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Taxing Public Safety

Will the Lane County jail tax levy stop crime?

If you’ve read the newspapers or watched the news lately, then you know that the Lane County Jail has been setting criminals and accused criminals free early for months now due to lack of funds. However, for opponents of Measure 20-213 on the May 21 ballot, the fact that the tax funds only jail beds — not increased patrols in rural areas, victims’ services or other aspects of public safety and rehabilitating criminals — means it’s not worth the $85 a year the average homeowner in Lane County will pay because it doesn’t solve the problem of public safety.

 The tax would be 55 cents per $1,000 of assessed value on a home for five years, possibly raising property taxes more than 3 percent, the proposed levy language on the ballot says. Without the tax, Lane County Sheriff Tom Turner says there aren’t nearly enough jail beds to hold criminals and those accused of crimes — a county this size should have 1,000 jail beds, he says, based on national averages. The tax would bring the number of adult jail beds up to 255 and double juvenile beds to 32. Those who oppose the tax say the jail lacks funding, and Turner has been put into an untenable position when it comes to policing, because Lane County itself isn’t managing its money very well and needs a better long-term plan.

Lane County Commissioner Pete Sorenson is the lone progressive on the County Commission; he was also the lone “no” vote on the decision to place the tax levy on the ballot. Sorenson said that he was concerned that none of the tax money would go to provide treatment of mental health problems, treatment of alcoholism or other social services aimed at reducing crime, jail populations and the recidivism rate — the number of previously incarcerated people going back to jail. Sgt. Carrie Carver, public information officer for the Lane County Sheriff’s Office, says that the recidivism rate with the current low number of jail beds has not been calculated due to both the sheer amount of information coming in and to the lack of funds to do the calculations.

 Usually liberals are accused of wanting to tax and conservatives are tagged as anti-government, but libertarian Commissioner Jay Bozievich and Republican Commissioners Sid Leiken, Faye Stewart and Pat Farr all voted for the tax. However, County Commission aside, Sorenson is not alone in his reservations about the tax levy. 

Jim Steiner, the AFSCME union staff representative, points out that recent revelations about County Administrator Liane Richardson’s behind-the-scenes maneuvering for a $20,000 raise on her $152,345 salary — telling the county’s human resources director she would leave the county for another job — “did not help gain the trust of the public” at a time when the county is hurting for funds.

County documents show a board order to implement the raises was drawn up for the Jan. 21 commission meeting, the same day as a public safety funding hearing. After the proposed raise was made public when it came up for a vote by the County Commission, Richardson and County Counsel Stephen Dingle, also up for a $20,000 increase, said they would not take the raises. 

Steiner says, “The timing of the proposed increases certainly raised a fiscal red flag given the leadership’s claim for needed additional revenues.”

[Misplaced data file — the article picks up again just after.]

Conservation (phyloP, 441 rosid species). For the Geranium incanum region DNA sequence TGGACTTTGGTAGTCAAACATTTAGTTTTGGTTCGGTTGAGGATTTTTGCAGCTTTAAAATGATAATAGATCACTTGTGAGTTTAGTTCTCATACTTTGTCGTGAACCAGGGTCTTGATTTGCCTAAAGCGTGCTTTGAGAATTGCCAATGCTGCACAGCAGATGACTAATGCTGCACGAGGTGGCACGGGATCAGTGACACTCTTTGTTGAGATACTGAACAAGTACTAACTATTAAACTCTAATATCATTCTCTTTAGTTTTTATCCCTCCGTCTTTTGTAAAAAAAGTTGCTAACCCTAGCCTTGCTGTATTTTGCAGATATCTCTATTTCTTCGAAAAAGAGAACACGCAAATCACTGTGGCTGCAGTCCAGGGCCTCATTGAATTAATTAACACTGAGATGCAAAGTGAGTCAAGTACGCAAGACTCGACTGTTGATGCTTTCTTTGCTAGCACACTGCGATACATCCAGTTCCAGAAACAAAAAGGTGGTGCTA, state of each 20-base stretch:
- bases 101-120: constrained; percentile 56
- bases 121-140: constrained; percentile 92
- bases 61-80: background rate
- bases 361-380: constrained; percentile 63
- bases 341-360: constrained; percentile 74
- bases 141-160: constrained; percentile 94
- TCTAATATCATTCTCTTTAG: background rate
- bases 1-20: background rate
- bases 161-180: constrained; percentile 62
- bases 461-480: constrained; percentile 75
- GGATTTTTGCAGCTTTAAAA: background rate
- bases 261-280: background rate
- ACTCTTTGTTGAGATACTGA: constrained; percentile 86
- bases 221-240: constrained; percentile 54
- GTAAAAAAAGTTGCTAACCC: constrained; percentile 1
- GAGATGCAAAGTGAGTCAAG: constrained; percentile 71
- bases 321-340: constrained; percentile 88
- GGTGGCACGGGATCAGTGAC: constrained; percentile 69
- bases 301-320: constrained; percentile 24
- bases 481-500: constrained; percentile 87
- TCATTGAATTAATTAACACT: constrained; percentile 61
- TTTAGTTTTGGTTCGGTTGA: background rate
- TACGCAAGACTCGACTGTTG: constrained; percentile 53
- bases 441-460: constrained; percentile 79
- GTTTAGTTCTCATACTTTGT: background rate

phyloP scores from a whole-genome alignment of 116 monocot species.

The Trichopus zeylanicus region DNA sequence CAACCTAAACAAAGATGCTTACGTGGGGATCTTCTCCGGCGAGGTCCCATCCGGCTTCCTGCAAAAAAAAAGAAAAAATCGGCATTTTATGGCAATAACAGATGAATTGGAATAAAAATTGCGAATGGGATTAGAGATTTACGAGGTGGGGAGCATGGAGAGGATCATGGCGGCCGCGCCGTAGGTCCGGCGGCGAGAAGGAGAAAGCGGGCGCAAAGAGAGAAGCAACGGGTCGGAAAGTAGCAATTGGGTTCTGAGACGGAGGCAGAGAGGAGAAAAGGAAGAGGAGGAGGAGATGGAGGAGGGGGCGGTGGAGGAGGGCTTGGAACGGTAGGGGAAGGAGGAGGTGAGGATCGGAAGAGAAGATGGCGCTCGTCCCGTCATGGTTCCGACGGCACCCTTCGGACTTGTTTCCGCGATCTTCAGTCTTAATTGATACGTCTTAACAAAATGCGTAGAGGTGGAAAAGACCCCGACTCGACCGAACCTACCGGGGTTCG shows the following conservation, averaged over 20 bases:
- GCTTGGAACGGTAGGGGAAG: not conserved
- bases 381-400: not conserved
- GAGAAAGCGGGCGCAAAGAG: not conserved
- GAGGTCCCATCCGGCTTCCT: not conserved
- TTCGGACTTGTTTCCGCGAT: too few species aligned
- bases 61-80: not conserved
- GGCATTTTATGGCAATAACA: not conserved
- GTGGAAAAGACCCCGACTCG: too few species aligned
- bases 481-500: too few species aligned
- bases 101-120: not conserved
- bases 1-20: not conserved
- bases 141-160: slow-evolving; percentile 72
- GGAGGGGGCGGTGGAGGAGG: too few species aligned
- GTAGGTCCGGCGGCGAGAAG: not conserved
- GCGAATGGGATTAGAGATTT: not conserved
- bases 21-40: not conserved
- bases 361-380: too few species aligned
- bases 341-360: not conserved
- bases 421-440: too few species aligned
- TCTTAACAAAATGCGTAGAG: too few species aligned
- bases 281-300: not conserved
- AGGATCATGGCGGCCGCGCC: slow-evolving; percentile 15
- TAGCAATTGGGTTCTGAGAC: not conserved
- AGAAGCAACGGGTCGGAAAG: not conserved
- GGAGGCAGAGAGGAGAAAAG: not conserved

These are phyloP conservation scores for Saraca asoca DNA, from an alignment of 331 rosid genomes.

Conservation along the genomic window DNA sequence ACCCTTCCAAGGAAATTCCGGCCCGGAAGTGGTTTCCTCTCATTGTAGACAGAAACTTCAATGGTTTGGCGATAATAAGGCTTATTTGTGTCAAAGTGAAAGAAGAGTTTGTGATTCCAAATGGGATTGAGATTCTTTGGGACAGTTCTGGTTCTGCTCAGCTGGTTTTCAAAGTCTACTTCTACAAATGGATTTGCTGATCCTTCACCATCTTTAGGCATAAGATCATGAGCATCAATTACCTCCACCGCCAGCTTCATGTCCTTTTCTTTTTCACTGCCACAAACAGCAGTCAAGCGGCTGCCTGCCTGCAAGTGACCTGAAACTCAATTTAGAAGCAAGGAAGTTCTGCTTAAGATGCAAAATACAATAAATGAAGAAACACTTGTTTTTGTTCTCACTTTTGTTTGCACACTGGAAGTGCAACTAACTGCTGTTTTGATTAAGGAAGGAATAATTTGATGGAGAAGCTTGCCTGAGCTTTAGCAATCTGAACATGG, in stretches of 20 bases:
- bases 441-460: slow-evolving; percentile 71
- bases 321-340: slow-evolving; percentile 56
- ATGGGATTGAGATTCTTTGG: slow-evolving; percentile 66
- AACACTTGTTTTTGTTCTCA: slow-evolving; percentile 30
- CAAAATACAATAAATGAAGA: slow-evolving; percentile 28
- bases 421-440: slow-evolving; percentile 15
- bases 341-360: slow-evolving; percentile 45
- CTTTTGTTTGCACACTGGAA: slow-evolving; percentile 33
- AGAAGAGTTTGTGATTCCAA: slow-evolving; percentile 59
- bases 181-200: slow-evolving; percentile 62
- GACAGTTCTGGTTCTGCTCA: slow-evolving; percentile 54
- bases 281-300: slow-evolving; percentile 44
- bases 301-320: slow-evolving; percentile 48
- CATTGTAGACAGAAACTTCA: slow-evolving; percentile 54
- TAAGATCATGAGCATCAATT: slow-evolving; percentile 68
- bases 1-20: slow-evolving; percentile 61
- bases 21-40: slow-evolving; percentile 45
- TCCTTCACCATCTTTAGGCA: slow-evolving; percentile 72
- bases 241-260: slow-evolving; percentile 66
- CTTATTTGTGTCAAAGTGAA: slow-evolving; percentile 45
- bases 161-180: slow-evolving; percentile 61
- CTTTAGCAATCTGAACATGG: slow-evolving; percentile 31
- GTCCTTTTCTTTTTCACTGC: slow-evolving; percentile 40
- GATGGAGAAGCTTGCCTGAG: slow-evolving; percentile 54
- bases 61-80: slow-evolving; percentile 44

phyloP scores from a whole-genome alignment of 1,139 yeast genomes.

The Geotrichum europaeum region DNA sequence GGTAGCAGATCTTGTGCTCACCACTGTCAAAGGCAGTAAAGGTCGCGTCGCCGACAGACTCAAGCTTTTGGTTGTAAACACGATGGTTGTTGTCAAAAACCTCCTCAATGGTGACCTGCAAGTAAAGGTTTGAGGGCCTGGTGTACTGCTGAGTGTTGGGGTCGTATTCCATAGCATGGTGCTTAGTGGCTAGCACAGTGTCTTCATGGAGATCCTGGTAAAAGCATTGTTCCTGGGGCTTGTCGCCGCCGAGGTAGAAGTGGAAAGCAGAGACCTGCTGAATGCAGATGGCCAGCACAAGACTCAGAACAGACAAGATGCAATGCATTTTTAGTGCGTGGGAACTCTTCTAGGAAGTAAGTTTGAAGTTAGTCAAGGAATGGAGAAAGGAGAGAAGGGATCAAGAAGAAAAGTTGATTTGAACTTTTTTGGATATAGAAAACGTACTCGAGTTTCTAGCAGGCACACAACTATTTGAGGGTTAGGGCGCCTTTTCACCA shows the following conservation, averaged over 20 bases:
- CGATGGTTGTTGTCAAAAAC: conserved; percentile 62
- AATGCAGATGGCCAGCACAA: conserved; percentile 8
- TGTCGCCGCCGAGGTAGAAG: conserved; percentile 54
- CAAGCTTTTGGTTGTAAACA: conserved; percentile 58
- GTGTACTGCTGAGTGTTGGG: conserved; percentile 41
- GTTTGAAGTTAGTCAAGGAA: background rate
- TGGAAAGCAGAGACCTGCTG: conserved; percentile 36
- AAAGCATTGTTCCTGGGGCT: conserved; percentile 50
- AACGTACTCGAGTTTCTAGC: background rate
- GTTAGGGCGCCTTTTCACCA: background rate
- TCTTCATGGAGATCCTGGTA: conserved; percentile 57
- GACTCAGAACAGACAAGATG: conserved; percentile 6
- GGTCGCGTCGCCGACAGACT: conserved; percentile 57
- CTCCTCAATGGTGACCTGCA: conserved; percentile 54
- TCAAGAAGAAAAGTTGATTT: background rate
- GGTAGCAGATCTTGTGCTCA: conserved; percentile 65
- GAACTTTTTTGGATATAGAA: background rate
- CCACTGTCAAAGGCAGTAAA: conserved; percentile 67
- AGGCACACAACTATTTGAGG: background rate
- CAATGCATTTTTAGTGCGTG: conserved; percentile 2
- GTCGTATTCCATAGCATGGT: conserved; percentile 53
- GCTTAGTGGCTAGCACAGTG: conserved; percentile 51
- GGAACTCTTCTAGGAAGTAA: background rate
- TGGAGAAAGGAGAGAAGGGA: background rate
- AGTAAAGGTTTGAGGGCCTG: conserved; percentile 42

Steiner says AFSCME Local 2831 didn’t take a stand on 20-213, despite having been supportive of public safety measures in the past. “The sheriff never asked for any help, endorsements or anything else this time,” Steiner says, adding, “That could be because Turner contracted out AFSCME members’ jobs who provided medical services at the jail.” 

More than 40 union workers lost their jobs. According to Steiner, the union told the sheriff that historical information shows that contracting out jobs actually costs much more money, sometimes as early as the second and third year. In a recent EW interview, Turner said that the contracting out did save money but not the millions he was hoping it would. 

The pro-20-213 contingent has been vocal, with lawn signs, a website and the April 19 campaign kick-off — featuring Turner and Paul Solomon among others — raised some eyebrows when 16 inmates were released in front of the audience and the media. Levy proponents have a Sisyphean task: Lane County voters have not passed a public safety ballot measure since 1998. The measures have been defeated nine times, organized opposition or not.

Solomon, executive director of Sponsors, which provides re-entry services for those who have been incarcerated, says that while he believes prisons in this country are overused, the levy is needed because the Lane County Jail doesn’t have enough beds to hold people long enough to interrupt the cycles of drug dependency or other problems and get offenders the help they need. 

The tax levy would end after five years. But Lane County’s budget woes have been going on for a long time, and Sorenson says that the county needs to develop a long-term, stable plan for funding not just jail beds but public safety as a whole — treatment, prevention and intervention. He points to Deschutes County, which in 2006 formed a taxing district to permanently fund its Sheriff’s Office. According to the Deschutes County Sheriff’s Office website, “the Sheriff’s Office will never again have to ask Deschutes County voters to approve temporary operating levies.” 

Sorenson says that he asked his fellow commissioners to put a work session on their agenda to discuss forming a district like Deschutes did, to give public safety in Lane County permanent funding, but the commission majority chose to look at this temporary, jail-bed-only levy instead.